- Toyota’s quarterly sales fell 23% from a year ago for a 15.1% market share.
- Toyota slashed incentives by 66% to an average of $772 per vehicle.
- Toyota’s average transaction price rose 6% to $39,671.
Toyota Motor Corporation posts financial results for the April-to-June quarter on Thursday, August 4, the automaker’s first quarter of its fiscal year. Like its Japanese competitors, Toyota has warned that the chip shortage, shutdowns due to COVID and rising materials costs will impact earnings.
In the U.S., one of Toyota’s most important markets, sales were down for both Toyota and Lexus as the brands had among the lowest supplies in the industry for the past year. Toyota should benefit from lower incentive spending, which was slashed by 66% to well under $1,000 per vehicle for the first time in a long time, and a higher average transaction price (ATP) that approached $40,000.
Here are some data points from Cox Automotive on Toyota’s quarterly market performance in the U.S.
SALES AND MARKET SHARE
Toyota Motor North America’s U.S. sales totaled 531,105, down 23% from a year ago and over 150,000 below the 688,000-plus sold in the same quarter of 2021. Toyota’s total market share dropped to 15.1%, down 0.5 percentage points. This is the second highest market share in recent years, only behind 2021 and with 2017-2020 being between 13% and 14%.
TOYOTA U.S. SALES FOR Q1 FISCAL YEAR 2023
Toyota brand sales totaled 464,382 vehicles, down 23%. Toyota had only two models on the plus side of sales. The 86 sports car saw a 981% bump in sales with 2,920 sales this quarter versus 270 units a year ago, when the 2nd generation of the two-door sports car was initially launched. The Avalon, which Toyota will discontinue, saw an increase of 15%. All other models saw declines, such as the 4Runner with 31,922 units sold, a 2% decrease. Due to low inventories, the popular Camry and Corolla models were down 25% and 18% for the quarter. RAV4 sales were down 7%. Prius hybrid sales were down nearly 60%.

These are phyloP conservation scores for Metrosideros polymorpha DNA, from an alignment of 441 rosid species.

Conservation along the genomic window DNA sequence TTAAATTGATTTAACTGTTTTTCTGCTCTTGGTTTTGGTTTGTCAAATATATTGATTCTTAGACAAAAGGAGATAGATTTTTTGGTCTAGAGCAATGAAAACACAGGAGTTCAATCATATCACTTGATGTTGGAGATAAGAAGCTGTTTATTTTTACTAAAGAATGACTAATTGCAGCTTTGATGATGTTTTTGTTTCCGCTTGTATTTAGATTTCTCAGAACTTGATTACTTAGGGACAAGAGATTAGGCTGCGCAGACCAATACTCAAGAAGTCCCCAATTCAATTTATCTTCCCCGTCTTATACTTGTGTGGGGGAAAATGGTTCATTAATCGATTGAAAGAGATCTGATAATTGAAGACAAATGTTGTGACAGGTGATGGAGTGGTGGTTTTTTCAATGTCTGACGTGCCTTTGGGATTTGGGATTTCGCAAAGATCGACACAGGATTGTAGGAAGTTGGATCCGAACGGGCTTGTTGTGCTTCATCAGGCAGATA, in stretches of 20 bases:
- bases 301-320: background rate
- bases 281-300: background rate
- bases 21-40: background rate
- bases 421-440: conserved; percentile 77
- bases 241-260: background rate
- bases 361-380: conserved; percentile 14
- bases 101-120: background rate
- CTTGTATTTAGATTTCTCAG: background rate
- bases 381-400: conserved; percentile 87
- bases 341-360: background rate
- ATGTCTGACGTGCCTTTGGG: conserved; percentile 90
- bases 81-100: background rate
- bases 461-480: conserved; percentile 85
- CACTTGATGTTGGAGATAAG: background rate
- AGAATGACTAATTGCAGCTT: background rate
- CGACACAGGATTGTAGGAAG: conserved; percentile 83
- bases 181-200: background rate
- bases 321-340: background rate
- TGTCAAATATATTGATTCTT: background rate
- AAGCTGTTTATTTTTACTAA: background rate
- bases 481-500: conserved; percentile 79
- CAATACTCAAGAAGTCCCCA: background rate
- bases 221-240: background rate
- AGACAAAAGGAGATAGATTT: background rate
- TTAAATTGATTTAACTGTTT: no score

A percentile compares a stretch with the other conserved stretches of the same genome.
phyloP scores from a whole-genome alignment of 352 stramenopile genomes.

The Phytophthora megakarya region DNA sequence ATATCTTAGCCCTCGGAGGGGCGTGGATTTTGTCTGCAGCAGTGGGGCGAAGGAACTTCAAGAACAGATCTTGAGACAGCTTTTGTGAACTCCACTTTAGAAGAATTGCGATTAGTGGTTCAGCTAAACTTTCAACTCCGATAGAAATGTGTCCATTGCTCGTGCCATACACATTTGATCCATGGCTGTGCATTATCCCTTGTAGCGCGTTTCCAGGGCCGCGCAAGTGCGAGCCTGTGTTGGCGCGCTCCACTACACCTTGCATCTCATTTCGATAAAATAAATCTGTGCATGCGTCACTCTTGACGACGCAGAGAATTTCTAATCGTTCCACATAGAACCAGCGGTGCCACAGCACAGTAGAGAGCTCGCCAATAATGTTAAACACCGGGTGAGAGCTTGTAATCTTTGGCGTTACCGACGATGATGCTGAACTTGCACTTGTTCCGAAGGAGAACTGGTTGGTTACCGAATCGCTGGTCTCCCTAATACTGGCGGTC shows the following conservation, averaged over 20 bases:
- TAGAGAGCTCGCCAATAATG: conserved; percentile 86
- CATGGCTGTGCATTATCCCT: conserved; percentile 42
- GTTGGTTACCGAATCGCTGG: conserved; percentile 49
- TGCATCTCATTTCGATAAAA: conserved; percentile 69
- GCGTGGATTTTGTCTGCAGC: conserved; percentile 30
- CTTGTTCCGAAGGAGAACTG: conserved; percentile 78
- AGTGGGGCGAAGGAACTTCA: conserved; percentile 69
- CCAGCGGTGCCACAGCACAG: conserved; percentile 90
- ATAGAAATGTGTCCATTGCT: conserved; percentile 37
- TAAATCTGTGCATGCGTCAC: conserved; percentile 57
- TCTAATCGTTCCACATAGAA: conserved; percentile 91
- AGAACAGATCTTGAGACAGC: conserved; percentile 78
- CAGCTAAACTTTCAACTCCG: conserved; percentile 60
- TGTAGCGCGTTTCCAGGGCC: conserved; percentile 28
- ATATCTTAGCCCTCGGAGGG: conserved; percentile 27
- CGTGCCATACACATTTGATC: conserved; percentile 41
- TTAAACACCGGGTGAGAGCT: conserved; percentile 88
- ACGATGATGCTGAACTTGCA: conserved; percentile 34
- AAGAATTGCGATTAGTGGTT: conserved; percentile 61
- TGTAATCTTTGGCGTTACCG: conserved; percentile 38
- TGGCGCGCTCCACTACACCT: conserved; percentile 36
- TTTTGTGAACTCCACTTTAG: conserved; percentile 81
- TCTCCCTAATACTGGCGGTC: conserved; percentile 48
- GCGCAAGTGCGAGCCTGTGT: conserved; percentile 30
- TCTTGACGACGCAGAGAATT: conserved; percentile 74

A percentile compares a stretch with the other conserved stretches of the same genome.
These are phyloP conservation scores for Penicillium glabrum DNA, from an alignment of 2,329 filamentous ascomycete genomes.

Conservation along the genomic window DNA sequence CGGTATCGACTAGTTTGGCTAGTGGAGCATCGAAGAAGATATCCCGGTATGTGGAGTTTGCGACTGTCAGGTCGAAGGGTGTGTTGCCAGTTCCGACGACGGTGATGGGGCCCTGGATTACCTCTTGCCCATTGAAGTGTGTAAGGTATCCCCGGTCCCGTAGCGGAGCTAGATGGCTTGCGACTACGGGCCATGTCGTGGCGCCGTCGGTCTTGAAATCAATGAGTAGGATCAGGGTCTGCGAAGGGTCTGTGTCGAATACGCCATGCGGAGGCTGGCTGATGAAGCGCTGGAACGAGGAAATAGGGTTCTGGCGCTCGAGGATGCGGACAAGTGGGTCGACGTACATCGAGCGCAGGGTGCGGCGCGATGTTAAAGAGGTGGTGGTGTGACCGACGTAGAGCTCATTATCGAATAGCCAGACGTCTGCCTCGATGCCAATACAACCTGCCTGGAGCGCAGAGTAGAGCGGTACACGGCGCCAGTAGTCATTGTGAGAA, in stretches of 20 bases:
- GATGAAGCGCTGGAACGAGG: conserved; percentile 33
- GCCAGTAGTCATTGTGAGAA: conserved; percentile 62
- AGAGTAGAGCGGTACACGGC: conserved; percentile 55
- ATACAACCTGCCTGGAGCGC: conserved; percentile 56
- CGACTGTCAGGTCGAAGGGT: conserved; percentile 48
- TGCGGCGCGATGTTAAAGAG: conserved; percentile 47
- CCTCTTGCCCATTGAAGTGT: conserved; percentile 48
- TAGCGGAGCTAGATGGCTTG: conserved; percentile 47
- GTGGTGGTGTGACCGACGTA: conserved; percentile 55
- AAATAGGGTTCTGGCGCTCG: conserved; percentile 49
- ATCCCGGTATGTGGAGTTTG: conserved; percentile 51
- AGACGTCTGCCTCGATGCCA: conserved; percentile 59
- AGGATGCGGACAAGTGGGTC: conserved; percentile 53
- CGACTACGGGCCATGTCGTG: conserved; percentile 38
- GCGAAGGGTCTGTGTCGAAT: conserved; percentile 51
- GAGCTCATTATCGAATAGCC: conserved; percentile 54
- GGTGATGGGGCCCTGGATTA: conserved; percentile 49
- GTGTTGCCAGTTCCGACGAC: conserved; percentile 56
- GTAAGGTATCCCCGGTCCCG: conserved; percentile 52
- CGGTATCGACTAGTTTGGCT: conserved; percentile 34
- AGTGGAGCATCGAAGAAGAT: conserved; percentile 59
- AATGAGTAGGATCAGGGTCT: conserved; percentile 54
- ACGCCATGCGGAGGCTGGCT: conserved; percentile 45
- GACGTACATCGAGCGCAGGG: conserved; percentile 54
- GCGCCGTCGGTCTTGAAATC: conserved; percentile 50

Lexus sales dropped by 20% to 66,723 units. Its market share remained flat versus a year ago at 1.9% in a luxury segment that has been growing. All models saw declines between 1% for the ES and up to 58% for the LX.
INCENTIVES AND PRICES
Toyota slashed incentives as demand was high. In total, Toyota cut incentives by 66% to an average of $772 per vehicle, according to Cox Automotive calculations. It was the first time since 2017 that incentives averaged below $1,000 per vehicle for the quarter.
TOYOTA U.S. INCENTIVE SPENDING FOR Q1 FISCAL YEAR 2023
Toyota brand incentives were slashed by 64% to an average of $672 per vehicle, the first time in the quarter that it fell below $1,000 per vehicle. Lexus incentives were reduced by 71% to an average of $1,474 per vehicle, though the past two years, Lexus incentives averaged more than $5,000 per vehicle.
AVERAGE TRANSACTION PRICES
Toyota’s overall average transaction price (ATP) rose 5% to $37,336. All of Toyota’s models saw ATP increases, with popular models such as the Avalon increasing 8% and Corolla rising 11%. All Lexus models saw increases except for the RC, which saw a decrease of 0.5% for the quarter.
Rebecca Rydzewski is a research manager for economic and industry insights for Cox Automotive.